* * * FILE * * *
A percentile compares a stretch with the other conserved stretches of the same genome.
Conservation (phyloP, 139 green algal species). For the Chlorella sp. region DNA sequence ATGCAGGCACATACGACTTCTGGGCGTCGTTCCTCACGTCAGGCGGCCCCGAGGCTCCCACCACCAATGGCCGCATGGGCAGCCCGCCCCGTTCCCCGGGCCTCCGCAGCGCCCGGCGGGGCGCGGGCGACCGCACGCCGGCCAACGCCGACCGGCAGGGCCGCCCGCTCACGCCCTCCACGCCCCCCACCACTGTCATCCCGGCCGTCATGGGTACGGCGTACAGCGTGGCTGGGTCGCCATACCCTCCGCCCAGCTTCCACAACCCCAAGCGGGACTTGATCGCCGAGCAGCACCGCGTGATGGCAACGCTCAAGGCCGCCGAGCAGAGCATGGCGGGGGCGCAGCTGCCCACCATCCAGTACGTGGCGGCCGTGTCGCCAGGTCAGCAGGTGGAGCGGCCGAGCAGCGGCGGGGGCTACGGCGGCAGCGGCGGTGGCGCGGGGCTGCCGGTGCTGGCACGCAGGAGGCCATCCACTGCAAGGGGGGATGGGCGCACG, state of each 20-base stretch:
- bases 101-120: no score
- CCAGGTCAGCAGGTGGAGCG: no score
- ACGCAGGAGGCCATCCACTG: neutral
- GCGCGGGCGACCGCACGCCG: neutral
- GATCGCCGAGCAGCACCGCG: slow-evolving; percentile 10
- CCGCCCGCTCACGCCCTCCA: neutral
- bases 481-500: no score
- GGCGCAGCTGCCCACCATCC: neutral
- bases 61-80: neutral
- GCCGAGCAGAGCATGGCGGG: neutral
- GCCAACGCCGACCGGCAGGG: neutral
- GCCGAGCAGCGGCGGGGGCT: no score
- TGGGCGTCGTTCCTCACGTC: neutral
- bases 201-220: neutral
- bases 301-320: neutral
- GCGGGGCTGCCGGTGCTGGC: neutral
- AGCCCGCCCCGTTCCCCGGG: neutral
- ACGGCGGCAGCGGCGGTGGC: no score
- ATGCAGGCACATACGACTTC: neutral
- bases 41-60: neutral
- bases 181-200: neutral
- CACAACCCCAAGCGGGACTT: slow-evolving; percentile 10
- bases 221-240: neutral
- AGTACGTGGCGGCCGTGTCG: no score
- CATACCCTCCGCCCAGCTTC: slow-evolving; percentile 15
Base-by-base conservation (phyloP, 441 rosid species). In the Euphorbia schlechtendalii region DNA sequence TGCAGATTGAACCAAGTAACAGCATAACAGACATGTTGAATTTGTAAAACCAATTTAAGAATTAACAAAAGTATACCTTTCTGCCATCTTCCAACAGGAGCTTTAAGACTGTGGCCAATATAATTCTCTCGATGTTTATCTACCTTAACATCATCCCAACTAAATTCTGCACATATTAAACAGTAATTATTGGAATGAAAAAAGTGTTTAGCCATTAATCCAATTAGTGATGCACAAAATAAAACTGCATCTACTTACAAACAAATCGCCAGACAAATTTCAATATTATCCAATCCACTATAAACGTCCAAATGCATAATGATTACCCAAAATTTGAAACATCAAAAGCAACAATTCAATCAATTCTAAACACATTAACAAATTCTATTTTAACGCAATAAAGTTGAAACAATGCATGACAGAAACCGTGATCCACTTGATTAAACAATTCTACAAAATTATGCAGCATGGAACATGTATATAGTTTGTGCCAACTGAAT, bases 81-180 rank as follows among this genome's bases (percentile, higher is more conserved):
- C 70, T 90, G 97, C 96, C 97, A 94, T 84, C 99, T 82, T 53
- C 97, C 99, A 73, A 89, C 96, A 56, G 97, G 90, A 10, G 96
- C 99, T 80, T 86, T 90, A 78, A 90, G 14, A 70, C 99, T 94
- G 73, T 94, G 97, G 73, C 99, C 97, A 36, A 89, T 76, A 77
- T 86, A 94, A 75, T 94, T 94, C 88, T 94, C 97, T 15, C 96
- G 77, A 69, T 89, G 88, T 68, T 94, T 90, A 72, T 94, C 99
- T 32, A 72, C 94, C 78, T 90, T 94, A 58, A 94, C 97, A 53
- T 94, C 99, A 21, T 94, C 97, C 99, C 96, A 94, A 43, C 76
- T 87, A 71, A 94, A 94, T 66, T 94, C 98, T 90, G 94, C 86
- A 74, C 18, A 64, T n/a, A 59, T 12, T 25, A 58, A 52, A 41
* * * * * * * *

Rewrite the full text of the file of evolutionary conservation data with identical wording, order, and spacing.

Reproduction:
A percentile compares a stretch with the other conserved stretches of the same genome.
Conservation (phyloP, 139 green algal species). For the Chlorella sp. region DNA sequence ATGCAGGCACATACGACTTCTGGGCGTCGTTCCTCACGTCAGGCGGCCCCGAGGCTCCCACCACCAATGGCCGCATGGGCAGCCCGCCCCGTTCCCCGGGCCTCCGCAGCGCCCGGCGGGGCGCGGGCGACCGCACGCCGGCCAACGCCGACCGGCAGGGCCGCCCGCTCACGCCCTCCACGCCCCCCACCACTGTCATCCCGGCCGTCATGGGTACGGCGTACAGCGTGGCTGGGTCGCCATACCCTCCGCCCAGCTTCCACAACCCCAAGCGGGACTTGATCGCCGAGCAGCACCGCGTGATGGCAACGCTCAAGGCCGCCGAGCAGAGCATGGCGGGGGCGCAGCTGCCCACCATCCAGTACGTGGCGGCCGTGTCGCCAGGTCAGCAGGTGGAGCGGCCGAGCAGCGGCGGGGGCTACGGCGGCAGCGGCGGTGGCGCGGGGCTGCCGGTGCTGGCACGCAGGAGGCCATCCACTGCAAGGGGGGATGGGCGCACG, state of each 20-base stretch:
- bases 101-120: no score
- CCAGGTCAGCAGGTGGAGCG: no score
- ACGCAGGAGGCCATCCACTG: neutral
- GCGCGGGCGACCGCACGCCG: neutral
- GATCGCCGAGCAGCACCGCG: slow-evolving; percentile 10
- CCGCCCGCTCACGCCCTCCA: neutral
- bases 481-500: no score
- GGCGCAGCTGCCCACCATCC: neutral
- bases 61-80: neutral
- GCCGAGCAGAGCATGGCGGG: neutral
- GCCAACGCCGACCGGCAGGG: neutral
- GCCGAGCAGCGGCGGGGGCT: no score
- TGGGCGTCGTTCCTCACGTC: neutral
- bases 201-220: neutral
- bases 301-320: neutral
- GCGGGGCTGCCGGTGCTGGC: neutral
- AGCCCGCCCCGTTCCCCGGG: neutral
- ACGGCGGCAGCGGCGGTGGC: no score
- ATGCAGGCACATACGACTTC: neutral
- bases 41-60: neutral
- bases 181-200: neutral
- CACAACCCCAAGCGGGACTT: slow-evolving; percentile 10
- bases 221-240: neutral
- AGTACGTGGCGGCCGTGTCG: no score
- CATACCCTCCGCCCAGCTTC: slow-evolving; percentile 15
Base-by-base conservation (phyloP, 441 rosid species). In the Euphorbia schlechtendalii region DNA sequence TGCAGATTGAACCAAGTAACAGCATAACAGACATGTTGAATTTGTAAAACCAATTTAAGAATTAACAAAAGTATACCTTTCTGCCATCTTCCAACAGGAGCTTTAAGACTGTGGCCAATATAATTCTCTCGATGTTTATCTACCTTAACATCATCCCAACTAAATTCTGCACATATTAAACAGTAATTATTGGAATGAAAAAAGTGTTTAGCCATTAATCCAATTAGTGATGCACAAAATAAAACTGCATCTACTTACAAACAAATCGCCAGACAAATTTCAATATTATCCAATCCACTATAAACGTCCAAATGCATAATGATTACCCAAAATTTGAAACATCAAAAGCAACAATTCAATCAATTCTAAACACATTAACAAATTCTATTTTAACGCAATAAAGTTGAAACAATGCATGACAGAAACCGTGATCCACTTGATTAAACAATTCTACAAAATTATGCAGCATGGAACATGTATATAGTTTGTGCCAACTGAAT, bases 81-180 rank as follows among this genome's bases (percentile, higher is more conserved):
- C 70, T 90, G 97, C 96, C 97, A 94, T 84, C 99, T 82, T 53
- C 97, C 99, A 73, A 89, C 96, A 56, G 97, G 90, A 10, G 96
- C 99, T 80, T 86, T 90, A 78, A 90, G 14, A 70, C 99, T 94
- G 73, T 94, G 97, G 73, C 99, C 97, A 36, A 89, T 76, A 77
- T 86, A 94, A 75, T 94, T 94, C 88, T 94, C 97, T 15, C 96
- G 77, A 69, T 89, G 88, T 68, T 94, T 90, A 72, T 94, C 99
- T 32, A 72, C 94, C 78, T 90, T 94, A 58, A 94, C 97, A 53
- T 94, C 99, A 21, T 94, C 97, C 99, C 96, A 94, A 43, C 76
- T 87, A 71, A 94, A 94, T 66, T 94, C 98, T 90, G 94, C 86
- A 74, C 18, A 64, T n/a, A 59, T 12, T 25, A 58, A 52, A 41